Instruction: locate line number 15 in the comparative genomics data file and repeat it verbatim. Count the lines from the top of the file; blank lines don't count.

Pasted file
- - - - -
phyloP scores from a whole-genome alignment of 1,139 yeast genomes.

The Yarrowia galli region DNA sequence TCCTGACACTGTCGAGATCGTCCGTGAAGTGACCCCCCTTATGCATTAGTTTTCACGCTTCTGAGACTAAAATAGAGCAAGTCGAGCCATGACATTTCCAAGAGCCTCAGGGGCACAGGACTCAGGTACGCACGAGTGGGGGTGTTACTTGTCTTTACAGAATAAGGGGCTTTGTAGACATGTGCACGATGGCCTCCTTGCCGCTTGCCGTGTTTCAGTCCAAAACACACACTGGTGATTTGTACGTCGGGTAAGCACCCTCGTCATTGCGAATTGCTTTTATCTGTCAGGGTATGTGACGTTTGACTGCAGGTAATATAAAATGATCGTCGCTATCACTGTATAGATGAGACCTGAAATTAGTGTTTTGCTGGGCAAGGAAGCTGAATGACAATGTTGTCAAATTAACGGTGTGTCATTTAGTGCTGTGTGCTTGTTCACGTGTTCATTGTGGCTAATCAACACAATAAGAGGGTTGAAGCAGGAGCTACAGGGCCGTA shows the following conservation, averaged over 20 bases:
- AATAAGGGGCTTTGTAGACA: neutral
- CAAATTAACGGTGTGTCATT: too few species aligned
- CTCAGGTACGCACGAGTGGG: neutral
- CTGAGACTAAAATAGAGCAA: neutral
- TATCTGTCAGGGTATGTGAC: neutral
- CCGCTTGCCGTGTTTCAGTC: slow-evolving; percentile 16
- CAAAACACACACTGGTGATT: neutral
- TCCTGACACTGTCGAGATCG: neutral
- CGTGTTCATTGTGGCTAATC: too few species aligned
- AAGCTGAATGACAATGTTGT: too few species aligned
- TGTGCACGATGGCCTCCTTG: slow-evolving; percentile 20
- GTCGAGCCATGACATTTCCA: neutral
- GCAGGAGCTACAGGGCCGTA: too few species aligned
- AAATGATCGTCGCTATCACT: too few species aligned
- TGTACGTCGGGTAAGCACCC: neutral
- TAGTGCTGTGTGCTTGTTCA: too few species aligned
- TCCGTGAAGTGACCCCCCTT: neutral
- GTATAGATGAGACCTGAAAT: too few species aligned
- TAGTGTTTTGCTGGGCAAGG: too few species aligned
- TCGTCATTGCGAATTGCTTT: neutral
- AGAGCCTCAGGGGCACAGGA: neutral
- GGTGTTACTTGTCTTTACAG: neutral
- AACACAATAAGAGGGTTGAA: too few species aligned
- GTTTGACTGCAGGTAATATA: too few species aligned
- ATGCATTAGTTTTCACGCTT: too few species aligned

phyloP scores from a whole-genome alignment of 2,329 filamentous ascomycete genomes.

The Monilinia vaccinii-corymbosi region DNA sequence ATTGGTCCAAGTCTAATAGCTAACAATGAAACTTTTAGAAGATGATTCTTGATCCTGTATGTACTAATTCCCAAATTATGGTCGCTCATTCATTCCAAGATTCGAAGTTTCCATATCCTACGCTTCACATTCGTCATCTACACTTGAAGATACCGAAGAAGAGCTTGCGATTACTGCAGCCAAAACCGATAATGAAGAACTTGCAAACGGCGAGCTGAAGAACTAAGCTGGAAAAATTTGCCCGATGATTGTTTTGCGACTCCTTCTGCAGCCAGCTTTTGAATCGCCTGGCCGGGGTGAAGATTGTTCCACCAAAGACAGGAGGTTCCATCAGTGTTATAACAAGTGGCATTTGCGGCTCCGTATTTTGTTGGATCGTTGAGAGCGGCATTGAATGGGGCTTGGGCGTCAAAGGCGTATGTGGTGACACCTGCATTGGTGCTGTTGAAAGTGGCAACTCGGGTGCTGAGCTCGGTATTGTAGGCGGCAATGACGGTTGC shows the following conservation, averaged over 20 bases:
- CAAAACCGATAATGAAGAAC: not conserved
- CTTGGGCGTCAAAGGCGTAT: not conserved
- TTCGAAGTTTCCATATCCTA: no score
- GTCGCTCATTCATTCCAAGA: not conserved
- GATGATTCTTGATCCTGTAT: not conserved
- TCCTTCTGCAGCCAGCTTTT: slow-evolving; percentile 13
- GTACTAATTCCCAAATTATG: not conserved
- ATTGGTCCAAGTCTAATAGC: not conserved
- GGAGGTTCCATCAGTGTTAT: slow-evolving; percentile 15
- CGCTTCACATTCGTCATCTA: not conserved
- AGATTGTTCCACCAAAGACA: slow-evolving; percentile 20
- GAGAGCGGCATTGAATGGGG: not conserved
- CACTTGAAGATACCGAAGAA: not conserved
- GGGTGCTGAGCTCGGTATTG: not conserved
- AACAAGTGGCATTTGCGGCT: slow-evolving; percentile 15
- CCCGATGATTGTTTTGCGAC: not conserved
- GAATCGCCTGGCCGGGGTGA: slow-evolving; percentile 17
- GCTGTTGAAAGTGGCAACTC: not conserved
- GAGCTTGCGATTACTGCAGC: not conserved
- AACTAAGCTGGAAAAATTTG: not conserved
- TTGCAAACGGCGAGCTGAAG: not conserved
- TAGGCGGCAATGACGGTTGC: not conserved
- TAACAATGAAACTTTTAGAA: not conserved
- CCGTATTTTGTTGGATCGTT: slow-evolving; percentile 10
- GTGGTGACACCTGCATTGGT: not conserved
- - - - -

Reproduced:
- GCAGGAGCTACAGGGCCGTA: too few species aligned